This was around 250 BC or thereabouts, the before-time, the long-ago. Pyrrhus was more than just a soldier – he was a king of a tribe, head of a house, and sat on the thrones of two Greek states and of Sicily. He’d set himself up as an enemy of a swelling Roman empire, and waged war.

The world he grew up in was one of constantly feuding Greek states. His father was dethroned from Epirus when Pyrrhus was only two; Pyrrhus was restored to the throne when he was 13, but repeated his father’s fate at the ripe age of 17.

He learned to soldier, married a woman named Antigone, and with the help of his father-in-law won his throne back. All of these upsets and revulsions and back-stabbings must have had a formulating effect on his ethics because he then executed a series of betrayals and coat-turnings against his wife’s family, which resulted in him taking Macedon and then losing Macedon, all within a few years.

This was not the end of Pyrrhus’ career, but this might be the first of his acts which resulted in the unique kind of fame he culled for himself, and his name.

Over the next fifteen years he was encouraged or requested to carry out a variety of wars, some of which he accepted: against the burgeoning Roman Empire as well as other Greek states. He became known for suffering heavy losses in his victories. Even as his army and capital dwindled he continued his ambitious and unrelenting warring, until, while attempting to quell a “civic dispute” in Argos (which drew at least two opposing armies into conflict in the streets), he was bonked on the head by a flying tile – thrown by some cronish Argead termagant, according to legend – and while he was counting the stars and birdies, an enemy soldier decapitated him.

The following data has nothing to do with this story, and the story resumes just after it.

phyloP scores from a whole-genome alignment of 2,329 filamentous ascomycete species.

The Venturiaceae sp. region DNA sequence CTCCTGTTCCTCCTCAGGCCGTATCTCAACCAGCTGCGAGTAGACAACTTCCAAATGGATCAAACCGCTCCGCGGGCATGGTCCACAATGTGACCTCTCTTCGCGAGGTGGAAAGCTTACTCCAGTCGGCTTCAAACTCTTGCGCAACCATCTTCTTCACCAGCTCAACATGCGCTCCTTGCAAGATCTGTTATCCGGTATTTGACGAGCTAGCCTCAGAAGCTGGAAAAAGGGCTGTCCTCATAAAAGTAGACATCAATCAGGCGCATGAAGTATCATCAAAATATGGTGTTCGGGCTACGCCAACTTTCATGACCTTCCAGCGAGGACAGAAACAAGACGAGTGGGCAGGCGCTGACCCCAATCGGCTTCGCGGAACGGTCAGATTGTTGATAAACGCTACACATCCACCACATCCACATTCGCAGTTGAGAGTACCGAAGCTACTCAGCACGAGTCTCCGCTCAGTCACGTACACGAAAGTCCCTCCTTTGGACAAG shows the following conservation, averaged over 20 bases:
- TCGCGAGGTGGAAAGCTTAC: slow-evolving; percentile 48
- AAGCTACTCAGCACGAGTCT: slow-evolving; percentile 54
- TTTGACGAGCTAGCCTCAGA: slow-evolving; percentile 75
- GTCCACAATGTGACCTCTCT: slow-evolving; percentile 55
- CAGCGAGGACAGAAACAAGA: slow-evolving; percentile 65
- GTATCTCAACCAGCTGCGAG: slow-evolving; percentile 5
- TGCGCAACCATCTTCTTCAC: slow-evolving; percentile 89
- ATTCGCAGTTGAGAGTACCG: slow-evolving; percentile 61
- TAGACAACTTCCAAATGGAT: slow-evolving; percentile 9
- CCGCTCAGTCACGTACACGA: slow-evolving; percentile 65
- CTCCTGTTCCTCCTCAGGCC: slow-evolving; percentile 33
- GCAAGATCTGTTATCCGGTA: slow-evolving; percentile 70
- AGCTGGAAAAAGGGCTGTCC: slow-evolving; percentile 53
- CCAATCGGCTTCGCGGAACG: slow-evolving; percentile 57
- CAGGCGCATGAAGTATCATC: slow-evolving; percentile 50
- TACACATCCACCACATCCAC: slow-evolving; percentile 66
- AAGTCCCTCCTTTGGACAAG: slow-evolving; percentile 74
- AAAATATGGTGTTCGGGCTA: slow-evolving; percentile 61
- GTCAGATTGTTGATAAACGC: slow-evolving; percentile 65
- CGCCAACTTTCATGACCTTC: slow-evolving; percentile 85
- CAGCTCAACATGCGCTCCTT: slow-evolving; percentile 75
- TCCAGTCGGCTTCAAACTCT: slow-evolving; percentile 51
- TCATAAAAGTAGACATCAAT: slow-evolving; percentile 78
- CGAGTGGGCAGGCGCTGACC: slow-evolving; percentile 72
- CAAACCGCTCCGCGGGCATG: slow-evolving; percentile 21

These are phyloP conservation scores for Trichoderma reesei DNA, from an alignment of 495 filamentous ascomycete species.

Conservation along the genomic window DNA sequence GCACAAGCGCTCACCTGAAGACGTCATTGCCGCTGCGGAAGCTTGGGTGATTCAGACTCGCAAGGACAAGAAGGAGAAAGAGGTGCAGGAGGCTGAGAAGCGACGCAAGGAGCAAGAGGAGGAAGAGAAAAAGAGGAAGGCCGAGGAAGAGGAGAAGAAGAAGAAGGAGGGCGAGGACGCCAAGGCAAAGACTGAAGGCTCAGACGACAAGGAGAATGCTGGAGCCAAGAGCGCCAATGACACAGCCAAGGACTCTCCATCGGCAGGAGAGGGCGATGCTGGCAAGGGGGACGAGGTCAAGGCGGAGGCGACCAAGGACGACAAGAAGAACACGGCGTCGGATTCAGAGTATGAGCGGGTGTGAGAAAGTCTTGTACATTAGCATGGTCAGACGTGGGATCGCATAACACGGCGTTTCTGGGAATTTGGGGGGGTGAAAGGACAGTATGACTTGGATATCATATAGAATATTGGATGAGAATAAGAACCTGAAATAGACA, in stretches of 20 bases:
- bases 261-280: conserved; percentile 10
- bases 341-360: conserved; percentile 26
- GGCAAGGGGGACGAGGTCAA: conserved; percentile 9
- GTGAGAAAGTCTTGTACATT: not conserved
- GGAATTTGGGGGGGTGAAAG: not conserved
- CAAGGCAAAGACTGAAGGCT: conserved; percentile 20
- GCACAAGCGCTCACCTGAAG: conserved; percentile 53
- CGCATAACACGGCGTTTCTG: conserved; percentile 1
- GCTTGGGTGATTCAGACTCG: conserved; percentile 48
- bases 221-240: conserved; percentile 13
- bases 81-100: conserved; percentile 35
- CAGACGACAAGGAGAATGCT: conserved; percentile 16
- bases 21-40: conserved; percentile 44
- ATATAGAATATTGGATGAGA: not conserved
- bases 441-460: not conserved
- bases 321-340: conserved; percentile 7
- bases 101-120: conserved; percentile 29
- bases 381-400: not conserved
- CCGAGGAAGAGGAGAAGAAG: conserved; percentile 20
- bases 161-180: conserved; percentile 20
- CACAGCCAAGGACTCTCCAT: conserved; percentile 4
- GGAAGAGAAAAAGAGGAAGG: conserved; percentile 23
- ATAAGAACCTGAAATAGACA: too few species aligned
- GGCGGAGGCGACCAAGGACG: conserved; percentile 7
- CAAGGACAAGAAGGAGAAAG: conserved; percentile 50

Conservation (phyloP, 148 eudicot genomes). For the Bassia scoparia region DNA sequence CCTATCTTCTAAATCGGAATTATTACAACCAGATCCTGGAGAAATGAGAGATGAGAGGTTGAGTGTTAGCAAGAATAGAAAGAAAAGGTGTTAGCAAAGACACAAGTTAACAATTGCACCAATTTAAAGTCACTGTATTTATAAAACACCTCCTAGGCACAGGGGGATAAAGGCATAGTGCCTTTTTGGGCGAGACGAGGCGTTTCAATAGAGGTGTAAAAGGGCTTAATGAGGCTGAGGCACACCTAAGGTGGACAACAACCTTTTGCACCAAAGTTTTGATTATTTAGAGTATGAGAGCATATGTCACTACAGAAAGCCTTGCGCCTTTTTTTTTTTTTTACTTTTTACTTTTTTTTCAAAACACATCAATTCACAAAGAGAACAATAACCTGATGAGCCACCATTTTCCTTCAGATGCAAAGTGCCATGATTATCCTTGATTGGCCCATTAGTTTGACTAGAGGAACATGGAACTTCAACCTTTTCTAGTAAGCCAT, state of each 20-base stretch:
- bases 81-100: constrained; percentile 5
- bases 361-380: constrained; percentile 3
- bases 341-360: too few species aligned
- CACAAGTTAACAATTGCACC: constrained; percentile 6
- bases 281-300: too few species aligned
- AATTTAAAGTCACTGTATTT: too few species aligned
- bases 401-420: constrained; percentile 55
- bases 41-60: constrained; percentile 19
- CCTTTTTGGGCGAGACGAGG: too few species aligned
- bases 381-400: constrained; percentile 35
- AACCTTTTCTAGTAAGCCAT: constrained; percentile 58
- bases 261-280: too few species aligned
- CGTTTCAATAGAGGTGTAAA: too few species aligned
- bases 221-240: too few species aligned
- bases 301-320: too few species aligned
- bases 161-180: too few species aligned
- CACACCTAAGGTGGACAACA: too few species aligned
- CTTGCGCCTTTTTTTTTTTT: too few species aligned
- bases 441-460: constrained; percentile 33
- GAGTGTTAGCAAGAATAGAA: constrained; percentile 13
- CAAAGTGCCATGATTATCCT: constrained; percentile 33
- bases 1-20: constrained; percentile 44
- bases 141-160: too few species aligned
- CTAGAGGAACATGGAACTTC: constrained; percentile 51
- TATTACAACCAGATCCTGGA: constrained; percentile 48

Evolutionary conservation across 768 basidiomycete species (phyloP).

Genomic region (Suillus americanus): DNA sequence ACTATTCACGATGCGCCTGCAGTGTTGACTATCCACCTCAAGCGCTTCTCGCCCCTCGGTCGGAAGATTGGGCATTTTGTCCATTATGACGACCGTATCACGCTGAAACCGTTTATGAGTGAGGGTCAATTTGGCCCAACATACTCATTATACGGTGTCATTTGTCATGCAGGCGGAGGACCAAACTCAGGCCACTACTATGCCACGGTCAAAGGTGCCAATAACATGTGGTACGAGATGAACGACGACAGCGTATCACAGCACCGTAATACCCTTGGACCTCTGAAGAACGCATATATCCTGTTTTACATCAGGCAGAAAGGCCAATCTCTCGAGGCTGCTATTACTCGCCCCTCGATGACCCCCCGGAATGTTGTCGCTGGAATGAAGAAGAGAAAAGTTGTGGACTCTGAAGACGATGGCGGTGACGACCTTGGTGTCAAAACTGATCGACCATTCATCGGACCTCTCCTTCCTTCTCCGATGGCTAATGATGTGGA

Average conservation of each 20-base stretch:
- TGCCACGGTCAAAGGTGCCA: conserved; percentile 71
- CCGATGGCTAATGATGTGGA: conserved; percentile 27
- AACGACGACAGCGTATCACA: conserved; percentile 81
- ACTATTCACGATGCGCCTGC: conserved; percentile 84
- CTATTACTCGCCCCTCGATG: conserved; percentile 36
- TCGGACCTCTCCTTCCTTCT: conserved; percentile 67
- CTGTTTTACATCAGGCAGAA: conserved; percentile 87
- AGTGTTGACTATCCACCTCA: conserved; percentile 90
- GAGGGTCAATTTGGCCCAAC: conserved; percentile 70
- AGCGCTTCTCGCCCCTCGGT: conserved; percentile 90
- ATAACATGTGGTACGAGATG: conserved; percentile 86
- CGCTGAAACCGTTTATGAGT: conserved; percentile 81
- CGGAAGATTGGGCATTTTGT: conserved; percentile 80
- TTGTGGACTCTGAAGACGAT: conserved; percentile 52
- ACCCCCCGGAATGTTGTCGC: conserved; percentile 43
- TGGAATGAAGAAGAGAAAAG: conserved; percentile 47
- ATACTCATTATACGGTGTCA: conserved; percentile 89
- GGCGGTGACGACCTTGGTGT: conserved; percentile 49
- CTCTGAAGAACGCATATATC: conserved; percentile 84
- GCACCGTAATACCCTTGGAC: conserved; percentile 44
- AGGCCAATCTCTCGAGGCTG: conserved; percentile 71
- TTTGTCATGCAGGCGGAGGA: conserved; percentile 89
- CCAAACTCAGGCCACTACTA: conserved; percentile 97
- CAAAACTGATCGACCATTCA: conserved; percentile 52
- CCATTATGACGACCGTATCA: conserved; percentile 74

Dethroned, defeated, decapitated, but never in his life deterred.

Defamed, though, in his legacy. A Pyrrhic victory is a victory won at so great a cost that another such victory will surely result in defeat. The word pyrrhic, for which we can thank Pyrrhus’ unrelenting efforts to install himself in the annals of history, means “achieved at an excessive cost” or “costly to the point of negating or outweighing expected benefits.”

(A pyrrhic is also a metric foot, the opposite of a spondee. It’s two short, unaccented syllables, where a spondee is two long, accented syllables.)

I scored a pyrrhic A on my first exam, and in an exhausted state, churned out four or five C’s and B’s. I ate a delicious and pyrrhic cheesesteak last night, and tossed and turned all night.

Peripateticadj. traveling from place to place, esp. working / based in various places for short periods.

I long to live a flight attendant’s peripatetic lifestyle, and get free standby flights!